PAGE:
Amy M. Levine & Associates, Attorneys at Law, LLC - Family Law, Bankruptcy, Probate Litigation, Criminal Defense
We now have a New Albany, Ohio location!

Columbus, OH 614-360-2942
Huntington, WV 304-519-4354
New Albany, OH 614-721-7726

Columbus, OH 614-360-2942
Huntington, WV 304-519-4354
New Albany, OH

PLEASE NOTE: To protect your safety in response to the threats of COVID-19, we are offering our clients the ability to meet with us via telephone or through video conferencing. Please call our office to discuss your options.

What happens to a home in a Chapter 7 bankruptcy?

On Behalf of | Mar 17, 2021 | Bankruptcy |

It may be possible to keep your Ohio home after filing for Chapter 7 bankruptcy. However, that will depend on how much equity that you have in the property. Furthermore, you’ll need to remain current on your home loan to retain ownership of the property. Let’s take a closer look at how filing for protection from creditors might impact your housing situation.

How much equity is in your home?

If you have less than $136,925 of positive equity in your home, you will likely be able to keep it after filing for liquidation bankruptcy. The trustee overseeing your case may still decline to sell your home even if you have positive equity in excess of state limits. This is because the trustee will need to factor in the potential costs of selling the home when determining if it is in a creditor’s best interest to do so.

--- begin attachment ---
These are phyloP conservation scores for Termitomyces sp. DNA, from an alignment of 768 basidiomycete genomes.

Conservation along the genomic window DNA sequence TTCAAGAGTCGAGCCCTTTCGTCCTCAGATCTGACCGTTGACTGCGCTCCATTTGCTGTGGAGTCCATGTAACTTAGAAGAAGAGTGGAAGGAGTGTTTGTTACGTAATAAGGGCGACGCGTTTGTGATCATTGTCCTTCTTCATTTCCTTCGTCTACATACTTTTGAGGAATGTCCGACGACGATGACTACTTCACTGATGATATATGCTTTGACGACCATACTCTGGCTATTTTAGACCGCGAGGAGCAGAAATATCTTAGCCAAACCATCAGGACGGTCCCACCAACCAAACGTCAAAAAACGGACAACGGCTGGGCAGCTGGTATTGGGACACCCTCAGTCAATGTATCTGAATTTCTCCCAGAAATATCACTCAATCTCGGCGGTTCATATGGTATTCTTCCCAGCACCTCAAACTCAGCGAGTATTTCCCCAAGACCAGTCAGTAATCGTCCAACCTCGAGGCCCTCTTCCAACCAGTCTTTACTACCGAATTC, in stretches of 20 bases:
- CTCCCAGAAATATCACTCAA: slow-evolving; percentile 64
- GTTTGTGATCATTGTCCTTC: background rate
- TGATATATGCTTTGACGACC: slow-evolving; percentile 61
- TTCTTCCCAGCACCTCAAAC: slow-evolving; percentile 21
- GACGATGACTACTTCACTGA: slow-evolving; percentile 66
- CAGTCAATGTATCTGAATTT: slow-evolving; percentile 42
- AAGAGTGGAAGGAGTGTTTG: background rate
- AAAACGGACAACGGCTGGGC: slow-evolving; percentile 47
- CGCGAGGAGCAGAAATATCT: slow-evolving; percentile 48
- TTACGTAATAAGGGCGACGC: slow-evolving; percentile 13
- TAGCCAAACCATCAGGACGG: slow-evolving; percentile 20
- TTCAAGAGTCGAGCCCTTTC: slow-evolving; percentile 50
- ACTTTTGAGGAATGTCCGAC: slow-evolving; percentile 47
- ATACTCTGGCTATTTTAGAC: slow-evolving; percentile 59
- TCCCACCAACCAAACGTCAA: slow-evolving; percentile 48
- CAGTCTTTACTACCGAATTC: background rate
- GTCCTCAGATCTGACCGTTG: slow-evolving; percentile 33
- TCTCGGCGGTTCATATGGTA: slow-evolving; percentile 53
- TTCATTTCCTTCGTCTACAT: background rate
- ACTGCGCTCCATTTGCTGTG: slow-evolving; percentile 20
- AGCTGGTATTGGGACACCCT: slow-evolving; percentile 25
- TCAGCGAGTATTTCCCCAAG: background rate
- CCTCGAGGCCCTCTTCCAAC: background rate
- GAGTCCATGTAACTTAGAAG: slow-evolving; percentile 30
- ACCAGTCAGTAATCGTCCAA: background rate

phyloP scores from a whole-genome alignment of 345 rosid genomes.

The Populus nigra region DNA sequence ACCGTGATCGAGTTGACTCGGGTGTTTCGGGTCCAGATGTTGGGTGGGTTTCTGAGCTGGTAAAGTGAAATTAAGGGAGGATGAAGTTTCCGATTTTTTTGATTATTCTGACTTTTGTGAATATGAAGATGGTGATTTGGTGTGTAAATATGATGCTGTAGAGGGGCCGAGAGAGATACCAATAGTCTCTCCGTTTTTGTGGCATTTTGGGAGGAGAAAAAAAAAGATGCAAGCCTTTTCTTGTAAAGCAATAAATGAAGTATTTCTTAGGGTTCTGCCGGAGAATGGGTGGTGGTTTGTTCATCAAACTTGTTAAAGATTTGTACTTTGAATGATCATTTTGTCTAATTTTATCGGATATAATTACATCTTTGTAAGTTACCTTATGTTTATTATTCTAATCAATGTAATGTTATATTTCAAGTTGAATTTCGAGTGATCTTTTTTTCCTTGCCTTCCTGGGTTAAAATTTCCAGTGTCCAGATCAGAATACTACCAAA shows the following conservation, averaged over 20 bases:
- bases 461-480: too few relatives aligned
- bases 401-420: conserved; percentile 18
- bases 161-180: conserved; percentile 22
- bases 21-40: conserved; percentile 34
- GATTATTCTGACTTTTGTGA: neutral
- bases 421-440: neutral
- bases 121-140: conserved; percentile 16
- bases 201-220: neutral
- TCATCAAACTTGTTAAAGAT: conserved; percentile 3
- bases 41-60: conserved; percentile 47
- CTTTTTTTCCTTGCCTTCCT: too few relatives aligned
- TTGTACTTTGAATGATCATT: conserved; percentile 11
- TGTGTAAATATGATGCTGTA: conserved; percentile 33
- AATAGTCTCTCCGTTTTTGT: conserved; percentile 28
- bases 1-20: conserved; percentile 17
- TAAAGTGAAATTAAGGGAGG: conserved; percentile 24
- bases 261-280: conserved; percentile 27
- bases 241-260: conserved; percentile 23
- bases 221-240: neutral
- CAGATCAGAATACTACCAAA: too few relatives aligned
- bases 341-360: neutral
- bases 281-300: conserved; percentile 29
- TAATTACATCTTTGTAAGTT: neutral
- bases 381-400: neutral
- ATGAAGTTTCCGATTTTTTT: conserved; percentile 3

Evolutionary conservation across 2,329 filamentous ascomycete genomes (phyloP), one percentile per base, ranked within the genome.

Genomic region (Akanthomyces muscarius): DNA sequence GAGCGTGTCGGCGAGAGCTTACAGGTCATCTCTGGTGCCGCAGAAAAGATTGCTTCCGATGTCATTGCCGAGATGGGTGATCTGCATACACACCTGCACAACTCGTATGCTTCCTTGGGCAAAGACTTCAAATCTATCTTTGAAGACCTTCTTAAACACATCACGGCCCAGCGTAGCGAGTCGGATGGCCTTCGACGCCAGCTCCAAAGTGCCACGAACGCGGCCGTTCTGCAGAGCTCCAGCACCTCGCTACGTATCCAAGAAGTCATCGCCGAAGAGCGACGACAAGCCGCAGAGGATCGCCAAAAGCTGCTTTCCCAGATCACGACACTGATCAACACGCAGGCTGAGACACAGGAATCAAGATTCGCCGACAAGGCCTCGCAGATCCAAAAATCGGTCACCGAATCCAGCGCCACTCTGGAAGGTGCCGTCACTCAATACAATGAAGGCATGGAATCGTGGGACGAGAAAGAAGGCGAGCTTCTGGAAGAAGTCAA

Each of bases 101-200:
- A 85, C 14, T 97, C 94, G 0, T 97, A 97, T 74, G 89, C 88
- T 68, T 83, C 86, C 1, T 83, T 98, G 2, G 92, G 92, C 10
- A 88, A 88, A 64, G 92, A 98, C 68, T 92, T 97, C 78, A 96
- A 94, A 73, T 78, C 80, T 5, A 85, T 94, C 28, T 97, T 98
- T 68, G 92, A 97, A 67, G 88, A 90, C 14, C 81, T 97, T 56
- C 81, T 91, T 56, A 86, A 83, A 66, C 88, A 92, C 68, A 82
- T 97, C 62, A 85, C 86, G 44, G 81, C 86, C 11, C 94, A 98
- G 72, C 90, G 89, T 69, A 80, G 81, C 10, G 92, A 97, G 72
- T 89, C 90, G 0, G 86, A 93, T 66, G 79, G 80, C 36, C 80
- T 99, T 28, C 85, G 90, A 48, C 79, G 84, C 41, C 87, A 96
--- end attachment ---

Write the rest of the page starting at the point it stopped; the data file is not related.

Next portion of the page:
Can you afford to continue paying your mortgage?

Generally speaking, a mortgage company cannot foreclose on a property while a bankruptcy case is pending. However, a judge may grant a lender the ability to do so if you fail to make payments on your mortgage in a timely manner. It’s also important to note that a lender may be given the right to take action before your case is over if you have negative equity in a property. A bankruptcy law attorney may be able to provide more information about what a lender might do if you stop making mortgage payments.

You may be able to get your home back

Even if the trustee takes possession of your home, it may still be possible to regain it. Typically, this involves buying the property back from the trustee at its appraised market value.



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